China opens $30m credit line at EADB

China has opened a $30 million line of credit to fund projects promoting economic development in East Africa, but only investors whose businesses feature Chinese involvement will access the money.
According to the East African Development Bank, where the funds are being channelled for on-lending in the region, “Projects to be financed shall be geographically located in the Bank’s member states, and shall have Chinese content.”
EADB corporate affairs officer Pauline Kathambana described Chinese content as joint ventures between locals and locally sponsored projects importing capital items from China.
Loans to be advanced will be between $0.5 million and $5 million for each applicant, and will be payable in a period of up to 10 years. EADB, however, said that the initial repayment schedule will be derived from the company’s cashflow projections.
EADB said that the interest rate currently is 8.12 per cent, and will also include a risk margin of between one and three per cent.
However for a company to qualify for the credit, it also must meet EADB’s accepted debt equity ratio of 1:1, which means that the prospective investor’s contribution must not be less than half of the project cost.
In the preliminary stages of releasing this credit line, Chinese bureaucrats visited the region in 2006, and pledged long-term finance through EADB for projects that help increase production and export.
“Our business community should also be keen on entering these partnerships, because if they do not, the Chinese could still come and set up plants here anyway,” said executive director of Enterprise Uganda Charles Ocici.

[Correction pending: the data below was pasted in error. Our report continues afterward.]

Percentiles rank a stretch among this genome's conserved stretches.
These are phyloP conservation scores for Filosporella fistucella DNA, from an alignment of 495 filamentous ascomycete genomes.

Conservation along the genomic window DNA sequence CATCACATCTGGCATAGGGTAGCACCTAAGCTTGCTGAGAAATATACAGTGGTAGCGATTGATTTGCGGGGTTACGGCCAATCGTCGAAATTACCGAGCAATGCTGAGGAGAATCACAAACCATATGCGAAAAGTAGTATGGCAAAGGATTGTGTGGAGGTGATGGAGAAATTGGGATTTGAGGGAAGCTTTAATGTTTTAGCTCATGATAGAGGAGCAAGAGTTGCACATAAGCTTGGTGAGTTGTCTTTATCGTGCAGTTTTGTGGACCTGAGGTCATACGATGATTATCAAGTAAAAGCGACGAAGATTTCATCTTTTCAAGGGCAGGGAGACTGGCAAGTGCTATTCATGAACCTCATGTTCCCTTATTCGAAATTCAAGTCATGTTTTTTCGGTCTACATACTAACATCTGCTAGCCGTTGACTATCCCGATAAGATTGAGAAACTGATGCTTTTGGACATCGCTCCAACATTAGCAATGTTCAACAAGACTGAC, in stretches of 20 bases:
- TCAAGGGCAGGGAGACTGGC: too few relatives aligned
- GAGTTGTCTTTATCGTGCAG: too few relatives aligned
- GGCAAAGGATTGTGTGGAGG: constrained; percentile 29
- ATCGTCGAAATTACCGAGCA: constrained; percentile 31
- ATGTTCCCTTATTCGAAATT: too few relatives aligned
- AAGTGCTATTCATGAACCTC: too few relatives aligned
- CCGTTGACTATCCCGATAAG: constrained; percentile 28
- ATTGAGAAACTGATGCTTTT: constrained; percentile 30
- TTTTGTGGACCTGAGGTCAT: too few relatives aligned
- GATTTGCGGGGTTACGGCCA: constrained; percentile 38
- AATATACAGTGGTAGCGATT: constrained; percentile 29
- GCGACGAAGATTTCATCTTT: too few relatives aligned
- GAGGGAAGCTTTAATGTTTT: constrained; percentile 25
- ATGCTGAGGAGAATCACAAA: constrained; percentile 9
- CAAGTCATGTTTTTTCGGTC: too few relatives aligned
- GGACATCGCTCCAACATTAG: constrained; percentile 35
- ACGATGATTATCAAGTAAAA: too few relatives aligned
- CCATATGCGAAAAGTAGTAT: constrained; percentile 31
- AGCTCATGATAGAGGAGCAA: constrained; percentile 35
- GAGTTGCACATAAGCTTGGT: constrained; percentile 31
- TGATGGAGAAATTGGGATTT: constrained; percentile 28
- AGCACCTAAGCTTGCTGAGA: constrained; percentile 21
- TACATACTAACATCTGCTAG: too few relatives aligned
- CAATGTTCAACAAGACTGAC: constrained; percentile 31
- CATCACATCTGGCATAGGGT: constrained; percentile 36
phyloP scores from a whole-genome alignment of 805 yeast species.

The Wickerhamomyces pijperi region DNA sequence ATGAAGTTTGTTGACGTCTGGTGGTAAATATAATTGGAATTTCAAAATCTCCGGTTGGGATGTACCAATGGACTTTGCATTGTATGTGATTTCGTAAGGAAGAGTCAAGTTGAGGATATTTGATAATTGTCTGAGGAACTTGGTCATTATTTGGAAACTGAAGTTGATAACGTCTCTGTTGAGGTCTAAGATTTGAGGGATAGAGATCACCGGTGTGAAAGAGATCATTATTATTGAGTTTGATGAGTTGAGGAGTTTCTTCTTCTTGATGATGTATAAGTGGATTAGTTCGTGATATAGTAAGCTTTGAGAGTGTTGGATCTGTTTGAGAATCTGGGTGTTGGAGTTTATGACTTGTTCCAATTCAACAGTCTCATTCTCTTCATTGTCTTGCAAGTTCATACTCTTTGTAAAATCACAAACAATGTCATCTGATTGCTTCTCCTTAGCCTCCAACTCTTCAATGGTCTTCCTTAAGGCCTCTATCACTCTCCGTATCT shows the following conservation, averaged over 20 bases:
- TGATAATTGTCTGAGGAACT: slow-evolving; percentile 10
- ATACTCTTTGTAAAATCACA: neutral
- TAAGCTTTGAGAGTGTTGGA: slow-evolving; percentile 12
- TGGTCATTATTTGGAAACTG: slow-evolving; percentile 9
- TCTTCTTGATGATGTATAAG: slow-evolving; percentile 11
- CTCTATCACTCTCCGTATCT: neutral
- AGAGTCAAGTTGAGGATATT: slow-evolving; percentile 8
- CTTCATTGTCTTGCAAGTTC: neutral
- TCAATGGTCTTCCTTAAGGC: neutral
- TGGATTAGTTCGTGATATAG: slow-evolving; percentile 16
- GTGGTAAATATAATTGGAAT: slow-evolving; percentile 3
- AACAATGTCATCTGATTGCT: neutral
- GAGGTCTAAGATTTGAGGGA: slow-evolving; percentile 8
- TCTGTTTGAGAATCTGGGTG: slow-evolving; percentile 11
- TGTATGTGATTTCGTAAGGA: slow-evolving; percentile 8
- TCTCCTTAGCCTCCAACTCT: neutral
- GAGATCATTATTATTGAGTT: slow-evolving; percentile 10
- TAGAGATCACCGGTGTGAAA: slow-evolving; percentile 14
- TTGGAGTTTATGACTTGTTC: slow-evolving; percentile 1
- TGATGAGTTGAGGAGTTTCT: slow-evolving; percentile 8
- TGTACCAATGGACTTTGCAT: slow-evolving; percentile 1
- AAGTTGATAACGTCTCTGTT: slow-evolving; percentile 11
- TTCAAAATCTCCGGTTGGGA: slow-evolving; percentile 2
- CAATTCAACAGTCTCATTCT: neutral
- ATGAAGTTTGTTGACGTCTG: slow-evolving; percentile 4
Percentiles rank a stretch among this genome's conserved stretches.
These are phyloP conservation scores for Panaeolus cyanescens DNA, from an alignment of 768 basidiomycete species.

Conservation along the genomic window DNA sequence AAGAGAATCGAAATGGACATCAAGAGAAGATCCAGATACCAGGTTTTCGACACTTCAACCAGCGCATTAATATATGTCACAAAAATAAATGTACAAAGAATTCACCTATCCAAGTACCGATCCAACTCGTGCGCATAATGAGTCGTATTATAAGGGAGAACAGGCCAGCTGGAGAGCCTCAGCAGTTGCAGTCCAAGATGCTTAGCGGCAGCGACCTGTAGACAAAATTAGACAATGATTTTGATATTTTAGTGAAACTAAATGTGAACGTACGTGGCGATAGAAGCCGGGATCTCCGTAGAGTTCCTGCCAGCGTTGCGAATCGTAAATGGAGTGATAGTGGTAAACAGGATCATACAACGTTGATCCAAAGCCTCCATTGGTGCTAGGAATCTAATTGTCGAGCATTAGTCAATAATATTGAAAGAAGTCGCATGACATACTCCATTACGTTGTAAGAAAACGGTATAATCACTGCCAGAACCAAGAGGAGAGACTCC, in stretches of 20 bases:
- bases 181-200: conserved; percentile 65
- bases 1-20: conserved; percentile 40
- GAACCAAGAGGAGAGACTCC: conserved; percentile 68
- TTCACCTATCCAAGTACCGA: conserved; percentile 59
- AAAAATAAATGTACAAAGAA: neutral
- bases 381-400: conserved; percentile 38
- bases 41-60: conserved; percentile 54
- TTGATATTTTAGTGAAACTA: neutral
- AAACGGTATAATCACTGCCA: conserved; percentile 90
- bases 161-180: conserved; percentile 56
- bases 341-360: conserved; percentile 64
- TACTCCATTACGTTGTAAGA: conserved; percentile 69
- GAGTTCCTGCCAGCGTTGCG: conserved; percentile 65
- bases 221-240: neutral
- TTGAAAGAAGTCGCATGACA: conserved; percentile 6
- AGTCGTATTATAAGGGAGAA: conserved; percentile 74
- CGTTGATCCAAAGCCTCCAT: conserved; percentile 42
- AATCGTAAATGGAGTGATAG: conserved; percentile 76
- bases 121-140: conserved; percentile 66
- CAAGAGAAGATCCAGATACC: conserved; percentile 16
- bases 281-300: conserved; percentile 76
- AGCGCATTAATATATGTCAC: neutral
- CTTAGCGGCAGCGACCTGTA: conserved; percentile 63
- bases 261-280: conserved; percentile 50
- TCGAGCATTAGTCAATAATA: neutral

The Uganda Investment Authority licensed over 75 projects worth over $90 million from China between 1993 and 2006.
Statistics from Uganda Export Promotions Board show that between 2002 and 2004 alone, Uganda’s imports from China — mainly electrical appliances, pharmaceuticals and clothes increased from $28 million to $76 million. During the same period, exports from Uganda to China — mainly cotton and animal products — increased from $5 million to $11 million.
The projects that China has sponsored in Uganda include Rice schemes, biogas development, the Mandela National Stadium, and hospitality business. In 2006, China formally expressed interest in investing directly in the region during President Hu Jintao’s visit to Kenya, and later Premier Wen Jiaboa’s to Uganda and Tanzania.
The line of credit opens over a year after the China Development Bank and EADB signed a pact for the former to finance projects in East Africa through the Community’s bank. China Development Bank is one of the world’s biggest financial institutions with over $300 billion in assets.
EADB is aggressively mobilising funds to aid developmental projects in the region following a directive by member states that the bank position itself as the leading agency to facilitate regional integration and development.
Prior to getting the credit line from China, EADB signed an agreement with European Investment Bank for 25 million euros ($81 million) as credit targeting small and medium enterprises.
In 2006, EADB entered into a similar agreement with the Japan Bank of International Co-operation. Earlier in the same year, the Bank had entered into a cross currency swap agreement with Standard Chartered Bank Kenya and Co-operative Bank of Kenya to raise Ksh1 billion ($15.8 million) and Ksh500 million ($7.9 million) respectively to fund operations that mainly require local currency.
The bank has raised money from capital markets in the region as well, in to nine bond issues, the last one, worth $10.9 million, being listed on Uganda’s bourse.

(The EastAfrican)

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